Past experiences of occupational performance, expectations about the future and the person's ability to handle and organise daily routines have been found to have a significant impact on a person’s work ability and establishment in the labour market [22]. This might imply that the difficulties students with SEN have experienced in their schooling influence their perceived work ability and the productive occupations they enrol in. Persons’ work ability is complex since it relates to both personal and contextual factors both at and outside work [23].

Studies focusing on environmental aspects as either barriers or support to young people’s participation in productive occupations are emphasised [12]. In a recent scoping review about the state of the art in research concerning the transition from childhood to adulthood for people with disabilities, Tideman et al. [12] stressed the need for knowledge about the long-term outcomes of support provided in school. Recently, Myklebust and Båtevik [14] found that support from teacher assistants and special pedagogical support did not contribute to economic independence as adults among former students with SEN. By using a longitudinal approach, which is rare when investigating the transition from school to work among young adults with disabilities [12, 14], this present study strives to provide knowledge about establishment in productive occupations related to adult life among former students with SEN who received assistive technology support in upper secondary school. More specifically, the aim of the study was to describe productive occupations and perceived work ability one year after upper secondary education among former students with SEN who had received a student-centred ICT intervention in upper secondary education.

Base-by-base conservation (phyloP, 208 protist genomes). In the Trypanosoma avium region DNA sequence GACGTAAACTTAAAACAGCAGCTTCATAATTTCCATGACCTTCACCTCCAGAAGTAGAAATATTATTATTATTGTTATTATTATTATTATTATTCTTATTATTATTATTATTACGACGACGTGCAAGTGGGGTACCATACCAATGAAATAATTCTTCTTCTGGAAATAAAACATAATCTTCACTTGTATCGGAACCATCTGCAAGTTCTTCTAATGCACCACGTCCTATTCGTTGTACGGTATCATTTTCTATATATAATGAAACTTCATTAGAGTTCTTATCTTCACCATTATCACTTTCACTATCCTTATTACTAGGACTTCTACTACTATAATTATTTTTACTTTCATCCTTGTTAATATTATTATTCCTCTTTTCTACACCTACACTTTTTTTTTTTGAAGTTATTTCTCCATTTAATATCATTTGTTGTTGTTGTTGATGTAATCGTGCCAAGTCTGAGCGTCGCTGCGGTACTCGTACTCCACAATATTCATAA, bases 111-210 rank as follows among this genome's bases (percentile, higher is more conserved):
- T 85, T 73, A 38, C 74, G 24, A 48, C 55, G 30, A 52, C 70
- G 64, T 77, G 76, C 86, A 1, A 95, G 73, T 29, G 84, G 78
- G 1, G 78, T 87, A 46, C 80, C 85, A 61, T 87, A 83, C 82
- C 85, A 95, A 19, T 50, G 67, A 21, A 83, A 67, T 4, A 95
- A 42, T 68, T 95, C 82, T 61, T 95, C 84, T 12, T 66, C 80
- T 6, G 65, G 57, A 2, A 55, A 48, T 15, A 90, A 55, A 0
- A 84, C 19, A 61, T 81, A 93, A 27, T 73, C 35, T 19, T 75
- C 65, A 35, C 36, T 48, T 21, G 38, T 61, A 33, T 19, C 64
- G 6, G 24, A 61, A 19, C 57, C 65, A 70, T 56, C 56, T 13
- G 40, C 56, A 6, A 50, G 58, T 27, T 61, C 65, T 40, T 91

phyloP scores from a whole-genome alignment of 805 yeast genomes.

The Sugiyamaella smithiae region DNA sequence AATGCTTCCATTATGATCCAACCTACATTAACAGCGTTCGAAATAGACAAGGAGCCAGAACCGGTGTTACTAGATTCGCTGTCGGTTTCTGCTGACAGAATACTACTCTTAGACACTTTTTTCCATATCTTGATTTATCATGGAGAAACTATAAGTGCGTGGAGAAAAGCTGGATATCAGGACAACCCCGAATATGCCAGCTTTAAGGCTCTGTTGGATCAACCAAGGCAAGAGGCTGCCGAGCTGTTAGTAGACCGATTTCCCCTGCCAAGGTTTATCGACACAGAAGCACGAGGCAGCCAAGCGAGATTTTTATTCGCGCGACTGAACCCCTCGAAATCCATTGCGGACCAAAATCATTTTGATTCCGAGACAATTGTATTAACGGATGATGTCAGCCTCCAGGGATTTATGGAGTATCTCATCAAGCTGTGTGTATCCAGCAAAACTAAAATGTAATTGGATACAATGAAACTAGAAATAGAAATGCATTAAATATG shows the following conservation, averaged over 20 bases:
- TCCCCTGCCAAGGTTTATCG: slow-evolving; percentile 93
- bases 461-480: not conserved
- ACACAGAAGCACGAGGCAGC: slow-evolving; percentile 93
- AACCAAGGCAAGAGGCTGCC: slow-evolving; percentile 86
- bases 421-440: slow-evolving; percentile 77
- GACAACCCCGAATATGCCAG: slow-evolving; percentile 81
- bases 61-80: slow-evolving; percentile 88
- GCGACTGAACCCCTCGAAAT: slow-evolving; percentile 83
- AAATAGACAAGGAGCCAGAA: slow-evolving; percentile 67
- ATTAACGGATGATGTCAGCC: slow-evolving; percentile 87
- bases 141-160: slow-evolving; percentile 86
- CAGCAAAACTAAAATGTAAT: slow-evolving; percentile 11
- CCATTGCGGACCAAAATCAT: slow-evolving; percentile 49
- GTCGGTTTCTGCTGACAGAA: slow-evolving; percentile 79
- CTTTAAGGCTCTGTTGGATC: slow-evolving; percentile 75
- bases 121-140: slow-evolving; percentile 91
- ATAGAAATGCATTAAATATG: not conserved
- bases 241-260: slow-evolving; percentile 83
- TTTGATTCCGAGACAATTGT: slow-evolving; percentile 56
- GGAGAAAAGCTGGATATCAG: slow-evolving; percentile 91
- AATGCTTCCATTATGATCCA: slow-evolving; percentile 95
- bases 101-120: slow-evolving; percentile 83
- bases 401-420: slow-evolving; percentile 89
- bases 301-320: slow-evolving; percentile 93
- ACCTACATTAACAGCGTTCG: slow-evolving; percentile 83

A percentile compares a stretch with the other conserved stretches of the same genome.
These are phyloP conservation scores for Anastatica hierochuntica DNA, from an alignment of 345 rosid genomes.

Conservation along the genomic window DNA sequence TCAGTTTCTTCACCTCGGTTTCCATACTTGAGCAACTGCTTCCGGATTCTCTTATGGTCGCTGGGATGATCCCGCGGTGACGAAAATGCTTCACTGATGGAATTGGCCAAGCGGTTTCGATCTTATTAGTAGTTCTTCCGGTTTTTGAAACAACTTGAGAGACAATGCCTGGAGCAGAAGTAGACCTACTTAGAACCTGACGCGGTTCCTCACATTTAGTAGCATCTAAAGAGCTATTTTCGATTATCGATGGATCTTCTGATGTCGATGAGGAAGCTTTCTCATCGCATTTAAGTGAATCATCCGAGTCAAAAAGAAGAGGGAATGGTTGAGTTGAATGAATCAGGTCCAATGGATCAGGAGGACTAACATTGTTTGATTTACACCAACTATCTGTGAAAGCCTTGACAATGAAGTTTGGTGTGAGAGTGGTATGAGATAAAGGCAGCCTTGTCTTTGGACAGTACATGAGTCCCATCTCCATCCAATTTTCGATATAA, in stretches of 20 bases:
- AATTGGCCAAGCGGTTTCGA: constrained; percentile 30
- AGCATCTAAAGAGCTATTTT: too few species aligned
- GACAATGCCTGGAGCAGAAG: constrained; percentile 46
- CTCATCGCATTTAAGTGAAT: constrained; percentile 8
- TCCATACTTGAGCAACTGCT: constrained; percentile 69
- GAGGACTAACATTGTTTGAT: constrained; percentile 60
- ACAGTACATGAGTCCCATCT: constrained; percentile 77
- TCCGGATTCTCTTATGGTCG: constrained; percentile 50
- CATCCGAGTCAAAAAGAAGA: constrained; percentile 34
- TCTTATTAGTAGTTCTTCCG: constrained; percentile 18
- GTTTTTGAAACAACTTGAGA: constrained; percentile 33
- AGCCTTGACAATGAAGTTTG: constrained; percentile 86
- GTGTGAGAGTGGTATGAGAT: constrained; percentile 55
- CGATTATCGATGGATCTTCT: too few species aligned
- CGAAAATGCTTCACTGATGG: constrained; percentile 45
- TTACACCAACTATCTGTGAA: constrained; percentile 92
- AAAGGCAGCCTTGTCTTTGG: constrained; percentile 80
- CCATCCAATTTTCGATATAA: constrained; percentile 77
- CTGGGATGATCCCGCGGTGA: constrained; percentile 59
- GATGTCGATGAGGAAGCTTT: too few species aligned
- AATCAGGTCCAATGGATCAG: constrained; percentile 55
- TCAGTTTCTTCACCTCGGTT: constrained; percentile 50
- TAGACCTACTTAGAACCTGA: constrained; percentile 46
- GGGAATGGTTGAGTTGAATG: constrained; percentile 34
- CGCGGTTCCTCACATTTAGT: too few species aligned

The following research questions were posed:

  • In what types of productive occupations and to what extent do former students with SEN participate?

  • Are there differences in demographics, final grades and received ICT support among former students who are established on the labour market or enrolled in higher education and those who are not?

  • How do former students with SEN perceive their work ability in relation to their motivation, daily routines and social environment?



This descriptive study, which investigates productive occupations and perceived work ability among former students with SEN, was conducted using an embedded mixed methods approach [24]. Quantitative cross-sectional data from a questionnaire was used to investigate productive occupations among the former students, supplemented with qualitative data collected using the Swedish version of the Worker Role Interview (WRI) [25] to describe their perceived work ability. This study has been conducted in accord with the Declaration of Helsinki of 1964 and its later amendments. The Regional Ethics Board in in Linköping, Sweden, gave ethical approval for the study, study codes 2013/409-31 and 2015/203-32.

2.2Participants and data collection

The study population was derived from an earlier study by Yngve et al. [21], evaluating the impact of a student-centred ICT intervention on school participation among 300 upper secondary school students with SEN in Sweden. These 300 students were from all three upper secondary educational levels and attended either a vocational or higher education preparatory programme. Of these 300 students, 244 provided written informed consent and contact information and agreed to be contacted one year after leaving upper secondary school, making them eligible for inclusion in the present study. The data collection was performed during year 2014 until 2018 and consisted of two parts. First, eligible participants were sent the cross-sectional questionnaire, in which they decided whether or not to participate in the WRI interview, which was conducted on a later occasion.